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Rock County authorities investigating rash of bar burglaries

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NEIL W. JOHNSON
January 7, 2012
— At the Wolf’s Den, 1704 Rockport Road, the new year rang in with a burglar alarm, a busted-open poker machine and the quick theft of cash.

The motion security alarm at the bar sounded at 5:45 a.m. Jan. 1. When police arrived six minutes later, the burglar or burglars were gone—along with all of the money in the poker machine.


“They had to have gotten in and out quick—no time at all,” said Wolf’s Den owner Mary Stenulson.


A burglar appeared to have cracked into the poker machine with two prying tools, Stenulson said, but nothing else at the bar was disturbed or stolen.


“They didn’t take booze, beer, anything else,” Stenulson said. “They wanted cash.”


It’s a trend that has area detectives comparing notes, Janesville, Milton and Rock County law enforcement officials say. Since mid-December 2011, area police have reported a rash of at least a dozen burglaries at bars and taverns.


They’re happening in the hours after closing time. The burglars seem to be going after cash, and they’re busting into poker machines and cash registers to get it. Investigators suspect the burglars are using the cash to buy drugs, especially heroin.


Police are investigating whether some of the burglaries could be linked or if the same person or group of people is carrying them out. Police say they have no firm suspects.


Capt. Todd Christiansen of the Rock County Sheriff’s Detective Bureau said there have been six tavern burglaries throughout the county in the last month. In almost all cases, burglars seemed to target gaming machines for cash.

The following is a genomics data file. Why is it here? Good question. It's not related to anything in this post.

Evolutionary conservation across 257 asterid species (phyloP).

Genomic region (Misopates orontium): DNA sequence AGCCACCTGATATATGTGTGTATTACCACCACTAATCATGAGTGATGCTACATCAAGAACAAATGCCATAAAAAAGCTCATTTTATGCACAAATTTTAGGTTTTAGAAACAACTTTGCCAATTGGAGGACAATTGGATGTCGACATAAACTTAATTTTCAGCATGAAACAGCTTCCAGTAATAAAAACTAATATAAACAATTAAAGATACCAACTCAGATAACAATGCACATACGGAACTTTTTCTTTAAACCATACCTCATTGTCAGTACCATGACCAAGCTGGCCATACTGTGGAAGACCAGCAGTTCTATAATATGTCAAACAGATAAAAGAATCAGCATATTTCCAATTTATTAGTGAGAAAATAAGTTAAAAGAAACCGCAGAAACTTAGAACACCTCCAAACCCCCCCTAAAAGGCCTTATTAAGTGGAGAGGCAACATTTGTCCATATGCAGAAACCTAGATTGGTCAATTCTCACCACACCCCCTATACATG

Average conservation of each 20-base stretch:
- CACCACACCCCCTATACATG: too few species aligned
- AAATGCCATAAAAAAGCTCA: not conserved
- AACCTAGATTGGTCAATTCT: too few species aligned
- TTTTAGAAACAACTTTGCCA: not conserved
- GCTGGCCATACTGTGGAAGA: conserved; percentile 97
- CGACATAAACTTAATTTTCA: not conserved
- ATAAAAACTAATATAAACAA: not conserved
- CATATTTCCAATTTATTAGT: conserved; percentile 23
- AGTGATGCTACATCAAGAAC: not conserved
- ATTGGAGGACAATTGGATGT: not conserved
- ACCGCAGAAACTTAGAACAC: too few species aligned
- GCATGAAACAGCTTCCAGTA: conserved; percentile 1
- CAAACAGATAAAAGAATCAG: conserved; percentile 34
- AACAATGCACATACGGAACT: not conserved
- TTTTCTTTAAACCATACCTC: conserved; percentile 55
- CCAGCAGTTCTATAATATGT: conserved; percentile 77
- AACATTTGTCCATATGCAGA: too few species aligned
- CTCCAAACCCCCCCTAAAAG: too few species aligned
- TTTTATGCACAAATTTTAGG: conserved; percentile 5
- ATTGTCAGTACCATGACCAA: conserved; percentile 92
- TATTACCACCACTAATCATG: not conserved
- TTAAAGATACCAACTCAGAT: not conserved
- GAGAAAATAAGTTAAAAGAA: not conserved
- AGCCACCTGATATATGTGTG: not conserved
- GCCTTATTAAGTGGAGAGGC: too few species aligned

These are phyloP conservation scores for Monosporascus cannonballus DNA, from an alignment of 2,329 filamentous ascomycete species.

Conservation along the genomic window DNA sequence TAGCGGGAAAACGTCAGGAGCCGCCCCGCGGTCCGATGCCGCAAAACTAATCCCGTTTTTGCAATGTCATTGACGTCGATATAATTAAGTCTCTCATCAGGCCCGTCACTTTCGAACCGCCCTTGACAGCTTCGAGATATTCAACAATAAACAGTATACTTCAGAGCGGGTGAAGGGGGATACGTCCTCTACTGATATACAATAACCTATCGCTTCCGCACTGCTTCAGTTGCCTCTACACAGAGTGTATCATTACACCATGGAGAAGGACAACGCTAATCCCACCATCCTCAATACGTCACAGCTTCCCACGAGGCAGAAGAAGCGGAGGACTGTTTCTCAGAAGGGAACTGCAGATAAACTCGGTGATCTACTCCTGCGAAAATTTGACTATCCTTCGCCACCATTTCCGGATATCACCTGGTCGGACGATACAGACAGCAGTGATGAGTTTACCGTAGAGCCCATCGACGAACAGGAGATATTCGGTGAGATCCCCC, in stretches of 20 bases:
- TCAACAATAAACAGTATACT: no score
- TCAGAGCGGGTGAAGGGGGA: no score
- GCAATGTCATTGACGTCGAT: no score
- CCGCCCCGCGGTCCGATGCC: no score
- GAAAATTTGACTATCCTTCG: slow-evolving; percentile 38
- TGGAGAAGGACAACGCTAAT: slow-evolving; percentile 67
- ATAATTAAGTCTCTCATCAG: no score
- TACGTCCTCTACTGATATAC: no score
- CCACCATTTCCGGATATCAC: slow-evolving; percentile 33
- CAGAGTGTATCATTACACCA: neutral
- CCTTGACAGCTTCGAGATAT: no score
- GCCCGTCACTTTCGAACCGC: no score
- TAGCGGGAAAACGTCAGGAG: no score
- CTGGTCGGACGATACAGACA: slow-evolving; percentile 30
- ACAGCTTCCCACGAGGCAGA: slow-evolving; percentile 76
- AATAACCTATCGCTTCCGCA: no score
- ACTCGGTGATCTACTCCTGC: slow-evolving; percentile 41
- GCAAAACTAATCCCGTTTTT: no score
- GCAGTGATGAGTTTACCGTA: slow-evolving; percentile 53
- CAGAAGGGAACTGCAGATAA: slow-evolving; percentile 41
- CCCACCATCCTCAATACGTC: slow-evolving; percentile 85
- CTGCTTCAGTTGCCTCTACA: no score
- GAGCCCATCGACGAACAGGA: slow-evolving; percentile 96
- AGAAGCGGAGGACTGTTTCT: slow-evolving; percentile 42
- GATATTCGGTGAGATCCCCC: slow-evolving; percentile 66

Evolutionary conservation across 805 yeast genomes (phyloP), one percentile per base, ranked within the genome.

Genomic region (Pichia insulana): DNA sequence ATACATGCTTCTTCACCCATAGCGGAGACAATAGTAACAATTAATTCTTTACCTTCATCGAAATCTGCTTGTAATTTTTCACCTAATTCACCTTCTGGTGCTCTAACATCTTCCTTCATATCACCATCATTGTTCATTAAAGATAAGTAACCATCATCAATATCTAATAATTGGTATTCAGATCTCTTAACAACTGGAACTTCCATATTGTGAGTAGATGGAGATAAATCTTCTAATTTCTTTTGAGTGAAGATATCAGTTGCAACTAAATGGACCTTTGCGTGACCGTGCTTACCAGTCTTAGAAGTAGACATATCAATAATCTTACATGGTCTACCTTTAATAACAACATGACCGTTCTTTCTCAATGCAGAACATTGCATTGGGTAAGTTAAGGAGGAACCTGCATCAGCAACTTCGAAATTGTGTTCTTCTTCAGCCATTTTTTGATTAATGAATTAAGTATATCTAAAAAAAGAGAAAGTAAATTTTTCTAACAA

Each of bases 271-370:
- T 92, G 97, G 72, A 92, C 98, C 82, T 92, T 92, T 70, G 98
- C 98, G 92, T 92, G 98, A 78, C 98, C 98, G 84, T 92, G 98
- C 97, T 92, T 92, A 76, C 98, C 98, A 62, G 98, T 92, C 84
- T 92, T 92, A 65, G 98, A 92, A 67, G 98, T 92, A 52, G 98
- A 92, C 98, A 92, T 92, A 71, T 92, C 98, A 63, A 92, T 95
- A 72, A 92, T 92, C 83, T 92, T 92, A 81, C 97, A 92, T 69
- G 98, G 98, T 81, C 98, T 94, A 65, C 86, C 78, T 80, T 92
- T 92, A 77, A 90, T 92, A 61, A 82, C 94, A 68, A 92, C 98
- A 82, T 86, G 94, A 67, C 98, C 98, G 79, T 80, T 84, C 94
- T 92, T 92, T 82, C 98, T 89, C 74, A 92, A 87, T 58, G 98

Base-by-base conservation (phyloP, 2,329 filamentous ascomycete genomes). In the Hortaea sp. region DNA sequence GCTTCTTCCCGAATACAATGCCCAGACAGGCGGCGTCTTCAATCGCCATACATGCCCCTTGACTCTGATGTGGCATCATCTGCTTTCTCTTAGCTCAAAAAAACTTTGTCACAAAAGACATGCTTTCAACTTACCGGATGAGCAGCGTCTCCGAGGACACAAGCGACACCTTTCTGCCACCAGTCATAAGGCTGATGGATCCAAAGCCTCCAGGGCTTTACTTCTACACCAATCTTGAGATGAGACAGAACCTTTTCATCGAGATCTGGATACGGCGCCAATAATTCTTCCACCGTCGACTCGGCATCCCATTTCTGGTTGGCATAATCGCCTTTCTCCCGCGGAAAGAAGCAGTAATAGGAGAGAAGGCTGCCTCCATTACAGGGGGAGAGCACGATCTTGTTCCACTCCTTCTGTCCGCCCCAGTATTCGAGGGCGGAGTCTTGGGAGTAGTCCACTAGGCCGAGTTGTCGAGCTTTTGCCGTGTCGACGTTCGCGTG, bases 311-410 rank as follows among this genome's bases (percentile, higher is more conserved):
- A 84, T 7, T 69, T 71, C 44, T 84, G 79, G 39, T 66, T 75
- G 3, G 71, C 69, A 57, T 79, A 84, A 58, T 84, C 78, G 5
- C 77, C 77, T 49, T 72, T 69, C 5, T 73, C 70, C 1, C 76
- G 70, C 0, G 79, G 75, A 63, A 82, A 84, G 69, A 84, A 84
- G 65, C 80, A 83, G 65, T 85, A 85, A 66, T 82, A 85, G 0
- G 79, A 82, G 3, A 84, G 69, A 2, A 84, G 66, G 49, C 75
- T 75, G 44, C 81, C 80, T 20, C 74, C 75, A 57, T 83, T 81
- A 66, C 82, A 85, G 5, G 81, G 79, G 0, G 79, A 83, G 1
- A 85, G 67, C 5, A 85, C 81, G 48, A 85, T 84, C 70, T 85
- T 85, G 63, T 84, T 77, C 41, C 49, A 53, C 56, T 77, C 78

Christiansen said authorities in municipalities countywide, along with police in neighboring counties, are working together to investigate similar burglaries.


He said it might not be a leap to speculate the burglaries are tied to drug use.


“We make that assumption,” he said. “In the past, it seems like the burglaries targeting the cash, it’s being used to subsidize the drug habits. We’re just making that assumption.


““We’ve got the heroin problem in the county,” he added. “In the past, that seems to have been the drug of choice for the ones we’ve had contact with, the burglars.”


Along with the Wolf’s Den, two other Janesville taverns—Wedges, 2006 N. County E, and Road Dawg, 2419 Morse St.—have had been burglarized in the last three weeks, said Janesville Police Lt. Keith Lawver.


Lawver says cash is king for burglars who need money quick.


“If you’re just taking cash, you don’t have to sell (stolen) property or trade it on the street,” he said. “You can do anything you want with it at that point. It’s much more liquid.”


Authorities are searching for two people who evaded Milton police in a pickup truck during a high-speed chase early Wednesday. The pursuit came minutes before officers learned that Gopher’s Bar and Grill, 229 N. Janesville St., had been burglarized.


Police found the truck Wednesday in Illinois, but not those who were driving it.


Another Milton bar, The Red Zone Pub and Grill, 430 W. High St., was burglarized Dec. 30. In both that burglary and the one at Gopher’s, cash was taken, said Milton Police Chief Dan Layber.


Gopher’s owner Tina Thompson said burglars entered the establishment through a window and cracked into her ATM and poker machines, emptying them of cash. A laptop computer she’d left at the bar was untouched.


Layber said the burglars don’t appear to be rummaging around for items.


“They’re looking for something they can get quickly and get the heck out of there,” he said.


Detectives don’t have identification on the burglar or burglars, Layber said. The burglars appear adept at dodging bar security systems.


“They’re pretty conscious of alarm systems and video,” he said.


Christiansen said it’s hit and miss for burglars who rob tavern gaming machines. Sometimes, the machines have significant amounts of money inside. Other times, they’re empty or nearly empty.


Stenulson said the Wolf’s Den was lucky it had a slow night New Year’s Eve. The bar’s poker machine had less cash than usual.


“They (burglars) were probably ticked off at us,” Stenulson said.



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